Effect of Aerobic and Resistance Exercise on Glycemic Control in Adults With Type 1 Diabetes

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6 Scopus citations

Abstract

Objectives: Physical exercise is recommended for individuals with type 1 diabetes, yet the effects of exercise on glycemic control are not well established. We evaluated the impact of different modes of exercise on glycemic control in people with type 1 diabetes. Methods: In a 3-week randomized crossover trial, 10 adults with type 1 diabetes (4 men and 6 women, aged 33±6 years; duration of diabetes, 18±10 years; glycated hemoglobin level, 7.4%±1%) were assigned to 3 weeks of intervention: aerobic exercise (treadmill at 60% of maximum volume of oxygen utilization), resistance training (8 to 12 repetitions of 5 upper and lower body exercises at 60% to 80% of 1 repetition maximum) or no exercise (control). During each exercise week, participants completed 2 monitored 45 min exercise sessions. For each week of the study, we analyzed participants’ insulin pump data, sensor glucose data and meal intake using a custom smart-phone application. The primary outcome was the percentage of time in range (glucose >3.9 mmol/L and ≤10 mmol/L) for the 24 h after each bout of exercise or rest during the control week. The study was registered on ClinicalTrials.gov (NCT:02687893). Results: Aerobic exercise caused a mean glucose reduction during exercise of 3.94±2.67 mmol/L, whereas the reduction during resistance training was 1.33±1.78 mmol/L (p=0.007). The mean percentage time in range for the 24 h after resistance training was significantly greater than that during the control period (70% vs. 56%, p=0.013) but not after aerobic exercise (60%). Conclusions: The results indicate that when various confounders are considered, resistance training could improve glycemic control in this population.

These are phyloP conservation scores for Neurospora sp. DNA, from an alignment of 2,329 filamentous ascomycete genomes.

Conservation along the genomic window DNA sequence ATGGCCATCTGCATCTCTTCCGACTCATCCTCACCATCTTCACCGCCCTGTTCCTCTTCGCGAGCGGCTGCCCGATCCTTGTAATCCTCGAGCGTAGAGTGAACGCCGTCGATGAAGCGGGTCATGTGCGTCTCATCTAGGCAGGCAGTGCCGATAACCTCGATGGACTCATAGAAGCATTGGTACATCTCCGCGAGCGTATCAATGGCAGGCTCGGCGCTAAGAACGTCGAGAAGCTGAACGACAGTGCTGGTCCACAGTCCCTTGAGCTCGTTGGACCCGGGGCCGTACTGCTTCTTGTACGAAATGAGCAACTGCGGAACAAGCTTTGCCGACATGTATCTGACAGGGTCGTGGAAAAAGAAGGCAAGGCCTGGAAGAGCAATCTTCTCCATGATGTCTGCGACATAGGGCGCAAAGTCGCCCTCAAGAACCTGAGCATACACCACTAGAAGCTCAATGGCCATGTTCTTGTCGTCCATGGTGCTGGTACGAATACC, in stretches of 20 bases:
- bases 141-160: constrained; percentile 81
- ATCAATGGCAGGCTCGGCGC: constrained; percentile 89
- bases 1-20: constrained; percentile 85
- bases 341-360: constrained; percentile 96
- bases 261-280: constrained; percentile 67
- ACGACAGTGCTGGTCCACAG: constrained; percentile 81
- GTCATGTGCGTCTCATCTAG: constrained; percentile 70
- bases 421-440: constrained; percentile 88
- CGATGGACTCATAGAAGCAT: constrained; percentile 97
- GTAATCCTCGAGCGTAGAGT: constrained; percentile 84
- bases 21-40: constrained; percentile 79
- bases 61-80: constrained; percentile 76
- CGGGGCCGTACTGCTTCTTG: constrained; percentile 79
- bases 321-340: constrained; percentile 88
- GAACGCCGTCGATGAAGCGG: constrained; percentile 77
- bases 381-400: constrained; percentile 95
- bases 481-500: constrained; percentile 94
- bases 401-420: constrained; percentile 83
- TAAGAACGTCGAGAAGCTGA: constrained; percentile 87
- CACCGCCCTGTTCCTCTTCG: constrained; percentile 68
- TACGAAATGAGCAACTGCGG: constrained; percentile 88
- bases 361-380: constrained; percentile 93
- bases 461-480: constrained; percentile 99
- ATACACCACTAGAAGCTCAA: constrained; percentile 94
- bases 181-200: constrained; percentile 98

Original languageEnglish (US)
Pages (from-to)406-414.e1
JournalCanadian Journal of Diabetes
Volume43
Issue number6
DOIs
StatePublished - Aug 2019

Keywords

  • energy expenditure
  • exercise
  • glycemic control
  • meal intake
  • type 1 diabetes

ASJC Scopus subject areas

  • Internal Medicine
  • Endocrinology, Diabetes and Metabolism
  • Endocrinology

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